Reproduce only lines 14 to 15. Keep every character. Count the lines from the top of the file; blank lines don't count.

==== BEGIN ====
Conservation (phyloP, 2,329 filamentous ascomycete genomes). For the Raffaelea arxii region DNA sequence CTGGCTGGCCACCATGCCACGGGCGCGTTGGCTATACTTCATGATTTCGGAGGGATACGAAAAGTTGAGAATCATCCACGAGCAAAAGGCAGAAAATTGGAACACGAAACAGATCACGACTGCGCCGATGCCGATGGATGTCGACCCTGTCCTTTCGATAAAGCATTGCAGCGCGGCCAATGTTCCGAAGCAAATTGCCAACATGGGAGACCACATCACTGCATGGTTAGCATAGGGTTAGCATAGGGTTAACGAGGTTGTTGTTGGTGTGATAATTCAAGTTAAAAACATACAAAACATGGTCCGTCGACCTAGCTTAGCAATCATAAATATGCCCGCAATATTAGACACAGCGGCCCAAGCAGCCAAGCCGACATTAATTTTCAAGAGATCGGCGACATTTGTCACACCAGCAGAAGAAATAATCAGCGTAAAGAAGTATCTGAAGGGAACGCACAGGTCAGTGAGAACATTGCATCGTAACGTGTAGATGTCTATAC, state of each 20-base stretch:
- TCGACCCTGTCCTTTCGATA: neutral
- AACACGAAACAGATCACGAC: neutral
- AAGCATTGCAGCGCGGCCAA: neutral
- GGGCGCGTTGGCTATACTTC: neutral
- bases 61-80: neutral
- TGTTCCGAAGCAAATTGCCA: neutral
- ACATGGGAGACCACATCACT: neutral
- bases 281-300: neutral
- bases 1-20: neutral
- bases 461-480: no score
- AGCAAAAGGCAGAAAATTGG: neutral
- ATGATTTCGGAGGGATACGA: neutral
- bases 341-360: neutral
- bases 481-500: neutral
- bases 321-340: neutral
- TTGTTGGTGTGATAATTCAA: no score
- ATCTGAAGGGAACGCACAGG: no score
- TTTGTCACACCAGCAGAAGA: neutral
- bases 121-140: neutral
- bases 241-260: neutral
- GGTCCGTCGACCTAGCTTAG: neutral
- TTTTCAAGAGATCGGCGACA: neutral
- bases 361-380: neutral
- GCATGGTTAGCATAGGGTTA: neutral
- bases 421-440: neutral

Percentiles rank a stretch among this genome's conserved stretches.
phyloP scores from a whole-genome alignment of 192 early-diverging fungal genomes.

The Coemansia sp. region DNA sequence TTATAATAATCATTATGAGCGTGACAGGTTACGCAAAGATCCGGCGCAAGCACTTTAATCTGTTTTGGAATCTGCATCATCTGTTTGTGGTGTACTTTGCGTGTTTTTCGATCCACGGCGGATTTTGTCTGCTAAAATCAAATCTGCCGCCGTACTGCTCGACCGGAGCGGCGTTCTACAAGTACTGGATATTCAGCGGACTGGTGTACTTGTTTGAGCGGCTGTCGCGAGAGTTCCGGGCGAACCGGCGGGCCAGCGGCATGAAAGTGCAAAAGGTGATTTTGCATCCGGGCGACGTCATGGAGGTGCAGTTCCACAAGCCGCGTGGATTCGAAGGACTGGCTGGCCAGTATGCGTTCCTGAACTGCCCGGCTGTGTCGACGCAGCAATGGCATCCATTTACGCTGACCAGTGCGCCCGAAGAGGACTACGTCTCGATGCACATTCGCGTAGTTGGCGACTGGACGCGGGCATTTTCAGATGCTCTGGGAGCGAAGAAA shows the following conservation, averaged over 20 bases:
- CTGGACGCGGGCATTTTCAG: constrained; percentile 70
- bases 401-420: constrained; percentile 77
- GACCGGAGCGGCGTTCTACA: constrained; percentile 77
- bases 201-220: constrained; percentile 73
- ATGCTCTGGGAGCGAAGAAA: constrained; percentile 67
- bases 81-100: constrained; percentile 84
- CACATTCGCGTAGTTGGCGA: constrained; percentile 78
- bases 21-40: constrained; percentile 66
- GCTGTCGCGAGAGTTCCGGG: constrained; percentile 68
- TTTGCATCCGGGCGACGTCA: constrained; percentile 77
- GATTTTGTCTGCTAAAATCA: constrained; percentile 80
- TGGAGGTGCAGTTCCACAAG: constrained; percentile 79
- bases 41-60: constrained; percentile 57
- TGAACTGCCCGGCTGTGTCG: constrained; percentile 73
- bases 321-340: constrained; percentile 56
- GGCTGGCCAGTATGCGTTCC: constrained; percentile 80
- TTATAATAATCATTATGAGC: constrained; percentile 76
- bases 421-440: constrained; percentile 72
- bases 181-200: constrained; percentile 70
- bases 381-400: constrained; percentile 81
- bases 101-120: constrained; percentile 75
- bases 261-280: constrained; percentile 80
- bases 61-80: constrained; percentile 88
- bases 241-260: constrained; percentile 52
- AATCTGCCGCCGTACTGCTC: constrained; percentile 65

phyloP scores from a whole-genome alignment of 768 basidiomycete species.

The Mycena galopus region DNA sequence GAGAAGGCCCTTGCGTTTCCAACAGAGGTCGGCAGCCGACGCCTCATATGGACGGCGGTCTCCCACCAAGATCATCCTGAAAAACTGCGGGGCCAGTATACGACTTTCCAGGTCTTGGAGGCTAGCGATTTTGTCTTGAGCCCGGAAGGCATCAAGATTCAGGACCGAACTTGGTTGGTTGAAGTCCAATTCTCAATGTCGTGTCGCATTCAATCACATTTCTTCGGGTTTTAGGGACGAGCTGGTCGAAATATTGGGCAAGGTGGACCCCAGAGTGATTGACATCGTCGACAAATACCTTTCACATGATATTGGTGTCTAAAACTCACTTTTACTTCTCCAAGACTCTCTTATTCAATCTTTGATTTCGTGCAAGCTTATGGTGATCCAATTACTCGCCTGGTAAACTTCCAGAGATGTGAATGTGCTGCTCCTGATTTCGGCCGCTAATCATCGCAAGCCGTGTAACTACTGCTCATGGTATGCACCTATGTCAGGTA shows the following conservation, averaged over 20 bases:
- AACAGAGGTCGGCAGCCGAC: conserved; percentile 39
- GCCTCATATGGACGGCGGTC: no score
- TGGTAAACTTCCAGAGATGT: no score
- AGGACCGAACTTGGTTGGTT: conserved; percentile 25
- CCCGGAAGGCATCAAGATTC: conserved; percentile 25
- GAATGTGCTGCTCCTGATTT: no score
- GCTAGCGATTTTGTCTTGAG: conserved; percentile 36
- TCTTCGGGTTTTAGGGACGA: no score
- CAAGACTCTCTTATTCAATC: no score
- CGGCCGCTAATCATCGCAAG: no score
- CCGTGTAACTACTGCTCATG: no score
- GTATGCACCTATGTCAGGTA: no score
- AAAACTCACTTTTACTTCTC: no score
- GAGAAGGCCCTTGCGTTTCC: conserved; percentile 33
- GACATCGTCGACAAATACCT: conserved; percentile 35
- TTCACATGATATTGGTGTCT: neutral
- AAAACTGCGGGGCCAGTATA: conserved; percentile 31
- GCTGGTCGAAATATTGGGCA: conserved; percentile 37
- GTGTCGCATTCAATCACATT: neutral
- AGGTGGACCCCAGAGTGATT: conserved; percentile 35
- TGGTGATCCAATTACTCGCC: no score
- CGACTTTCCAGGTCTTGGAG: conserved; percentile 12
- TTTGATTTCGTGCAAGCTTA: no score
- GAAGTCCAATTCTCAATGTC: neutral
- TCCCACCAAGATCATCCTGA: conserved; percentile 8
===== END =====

- bases 341-360: neutral
- bases 481-500: neutral